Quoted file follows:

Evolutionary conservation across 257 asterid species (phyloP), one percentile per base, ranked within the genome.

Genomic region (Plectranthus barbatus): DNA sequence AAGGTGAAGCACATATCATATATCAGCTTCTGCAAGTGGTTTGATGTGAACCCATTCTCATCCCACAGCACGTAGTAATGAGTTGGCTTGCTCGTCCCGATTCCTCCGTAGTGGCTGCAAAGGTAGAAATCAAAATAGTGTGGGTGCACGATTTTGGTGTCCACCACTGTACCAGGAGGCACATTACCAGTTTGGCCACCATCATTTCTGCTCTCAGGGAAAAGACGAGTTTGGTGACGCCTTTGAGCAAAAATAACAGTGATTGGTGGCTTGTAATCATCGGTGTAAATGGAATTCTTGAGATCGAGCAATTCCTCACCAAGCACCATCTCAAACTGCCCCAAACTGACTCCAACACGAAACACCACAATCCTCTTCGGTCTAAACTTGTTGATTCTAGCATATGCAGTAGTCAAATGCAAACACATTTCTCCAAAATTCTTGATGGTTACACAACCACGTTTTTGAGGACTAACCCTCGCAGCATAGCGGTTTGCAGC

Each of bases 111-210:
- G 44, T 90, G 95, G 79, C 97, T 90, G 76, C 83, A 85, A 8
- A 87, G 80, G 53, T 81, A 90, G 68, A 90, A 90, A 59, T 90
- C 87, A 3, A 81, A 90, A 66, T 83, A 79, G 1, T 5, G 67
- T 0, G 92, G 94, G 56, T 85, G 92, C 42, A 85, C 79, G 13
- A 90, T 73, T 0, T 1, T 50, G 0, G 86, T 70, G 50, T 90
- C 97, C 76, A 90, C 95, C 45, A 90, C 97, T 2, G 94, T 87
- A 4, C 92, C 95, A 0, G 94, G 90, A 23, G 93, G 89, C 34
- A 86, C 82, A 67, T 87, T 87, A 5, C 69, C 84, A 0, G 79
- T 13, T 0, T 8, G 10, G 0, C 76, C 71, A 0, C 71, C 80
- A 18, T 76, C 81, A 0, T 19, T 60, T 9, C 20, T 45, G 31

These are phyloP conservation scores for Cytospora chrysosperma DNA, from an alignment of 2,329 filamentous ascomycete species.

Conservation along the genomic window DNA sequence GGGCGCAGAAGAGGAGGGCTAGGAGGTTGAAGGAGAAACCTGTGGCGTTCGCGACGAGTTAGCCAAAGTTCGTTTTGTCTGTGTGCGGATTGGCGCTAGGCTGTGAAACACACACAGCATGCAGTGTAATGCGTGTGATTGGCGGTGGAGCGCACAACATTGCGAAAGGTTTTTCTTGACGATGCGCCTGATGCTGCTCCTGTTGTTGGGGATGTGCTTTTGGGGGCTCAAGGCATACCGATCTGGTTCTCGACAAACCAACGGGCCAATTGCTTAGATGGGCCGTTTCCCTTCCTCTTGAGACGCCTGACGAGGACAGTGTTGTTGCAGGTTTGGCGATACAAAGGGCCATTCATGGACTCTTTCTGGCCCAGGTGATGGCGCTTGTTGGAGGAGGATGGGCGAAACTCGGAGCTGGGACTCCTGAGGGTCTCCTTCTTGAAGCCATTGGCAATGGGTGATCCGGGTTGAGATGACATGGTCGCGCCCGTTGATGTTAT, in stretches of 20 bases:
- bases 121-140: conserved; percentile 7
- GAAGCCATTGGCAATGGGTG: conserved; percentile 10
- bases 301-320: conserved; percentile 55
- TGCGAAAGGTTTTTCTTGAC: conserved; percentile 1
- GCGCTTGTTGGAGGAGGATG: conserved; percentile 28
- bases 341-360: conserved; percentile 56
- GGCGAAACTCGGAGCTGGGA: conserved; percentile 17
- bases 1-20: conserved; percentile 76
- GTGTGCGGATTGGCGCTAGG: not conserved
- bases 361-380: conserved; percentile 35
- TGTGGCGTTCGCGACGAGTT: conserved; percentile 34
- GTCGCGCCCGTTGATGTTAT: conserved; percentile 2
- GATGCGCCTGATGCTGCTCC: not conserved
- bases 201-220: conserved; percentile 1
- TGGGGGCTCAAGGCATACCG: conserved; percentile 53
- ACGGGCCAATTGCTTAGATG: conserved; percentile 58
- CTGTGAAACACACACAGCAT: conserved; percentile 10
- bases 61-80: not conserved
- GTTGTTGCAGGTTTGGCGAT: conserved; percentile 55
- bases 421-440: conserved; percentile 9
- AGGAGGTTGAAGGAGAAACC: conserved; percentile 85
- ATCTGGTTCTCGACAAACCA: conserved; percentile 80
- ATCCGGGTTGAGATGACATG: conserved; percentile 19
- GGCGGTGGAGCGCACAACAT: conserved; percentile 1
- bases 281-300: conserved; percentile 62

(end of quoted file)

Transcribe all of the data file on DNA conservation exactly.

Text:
Evolutionary conservation across 257 asterid species (phyloP), one percentile per base, ranked within the genome.

Genomic region (Plectranthus barbatus): DNA sequence AAGGTGAAGCACATATCATATATCAGCTTCTGCAAGTGGTTTGATGTGAACCCATTCTCATCCCACAGCACGTAGTAATGAGTTGGCTTGCTCGTCCCGATTCCTCCGTAGTGGCTGCAAAGGTAGAAATCAAAATAGTGTGGGTGCACGATTTTGGTGTCCACCACTGTACCAGGAGGCACATTACCAGTTTGGCCACCATCATTTCTGCTCTCAGGGAAAAGACGAGTTTGGTGACGCCTTTGAGCAAAAATAACAGTGATTGGTGGCTTGTAATCATCGGTGTAAATGGAATTCTTGAGATCGAGCAATTCCTCACCAAGCACCATCTCAAACTGCCCCAAACTGACTCCAACACGAAACACCACAATCCTCTTCGGTCTAAACTTGTTGATTCTAGCATATGCAGTAGTCAAATGCAAACACATTTCTCCAAAATTCTTGATGGTTACACAACCACGTTTTTGAGGACTAACCCTCGCAGCATAGCGGTTTGCAGC

Each of bases 111-210:
- G 44, T 90, G 95, G 79, C 97, T 90, G 76, C 83, A 85, A 8
- A 87, G 80, G 53, T 81, A 90, G 68, A 90, A 90, A 59, T 90
- C 87, A 3, A 81, A 90, A 66, T 83, A 79, G 1, T 5, G 67
- T 0, G 92, G 94, G 56, T 85, G 92, C 42, A 85, C 79, G 13
- A 90, T 73, T 0, T 1, T 50, G 0, G 86, T 70, G 50, T 90
- C 97, C 76, A 90, C 95, C 45, A 90, C 97, T 2, G 94, T 87
- A 4, C 92, C 95, A 0, G 94, G 90, A 23, G 93, G 89, C 34
- A 86, C 82, A 67, T 87, T 87, A 5, C 69, C 84, A 0, G 79
- T 13, T 0, T 8, G 10, G 0, C 76, C 71, A 0, C 71, C 80
- A 18, T 76, C 81, A 0, T 19, T 60, T 9, C 20, T 45, G 31

These are phyloP conservation scores for Cytospora chrysosperma DNA, from an alignment of 2,329 filamentous ascomycete species.

Conservation along the genomic window DNA sequence GGGCGCAGAAGAGGAGGGCTAGGAGGTTGAAGGAGAAACCTGTGGCGTTCGCGACGAGTTAGCCAAAGTTCGTTTTGTCTGTGTGCGGATTGGCGCTAGGCTGTGAAACACACACAGCATGCAGTGTAATGCGTGTGATTGGCGGTGGAGCGCACAACATTGCGAAAGGTTTTTCTTGACGATGCGCCTGATGCTGCTCCTGTTGTTGGGGATGTGCTTTTGGGGGCTCAAGGCATACCGATCTGGTTCTCGACAAACCAACGGGCCAATTGCTTAGATGGGCCGTTTCCCTTCCTCTTGAGACGCCTGACGAGGACAGTGTTGTTGCAGGTTTGGCGATACAAAGGGCCATTCATGGACTCTTTCTGGCCCAGGTGATGGCGCTTGTTGGAGGAGGATGGGCGAAACTCGGAGCTGGGACTCCTGAGGGTCTCCTTCTTGAAGCCATTGGCAATGGGTGATCCGGGTTGAGATGACATGGTCGCGCCCGTTGATGTTAT, in stretches of 20 bases:
- bases 121-140: conserved; percentile 7
- GAAGCCATTGGCAATGGGTG: conserved; percentile 10
- bases 301-320: conserved; percentile 55
- TGCGAAAGGTTTTTCTTGAC: conserved; percentile 1
- GCGCTTGTTGGAGGAGGATG: conserved; percentile 28
- bases 341-360: conserved; percentile 56
- GGCGAAACTCGGAGCTGGGA: conserved; percentile 17
- bases 1-20: conserved; percentile 76
- GTGTGCGGATTGGCGCTAGG: not conserved
- bases 361-380: conserved; percentile 35
- TGTGGCGTTCGCGACGAGTT: conserved; percentile 34
- GTCGCGCCCGTTGATGTTAT: conserved; percentile 2
- GATGCGCCTGATGCTGCTCC: not conserved
- bases 201-220: conserved; percentile 1
- TGGGGGCTCAAGGCATACCG: conserved; percentile 53
- ACGGGCCAATTGCTTAGATG: conserved; percentile 58
- CTGTGAAACACACACAGCAT: conserved; percentile 10
- bases 61-80: not conserved
- GTTGTTGCAGGTTTGGCGAT: conserved; percentile 55
- bases 421-440: conserved; percentile 9
- AGGAGGTTGAAGGAGAAACC: conserved; percentile 85
- ATCTGGTTCTCGACAAACCA: conserved; percentile 80
- ATCCGGGTTGAGATGACATG: conserved; percentile 19
- GGCGGTGGAGCGCACAACAT: conserved; percentile 1
- bases 281-300: conserved; percentile 62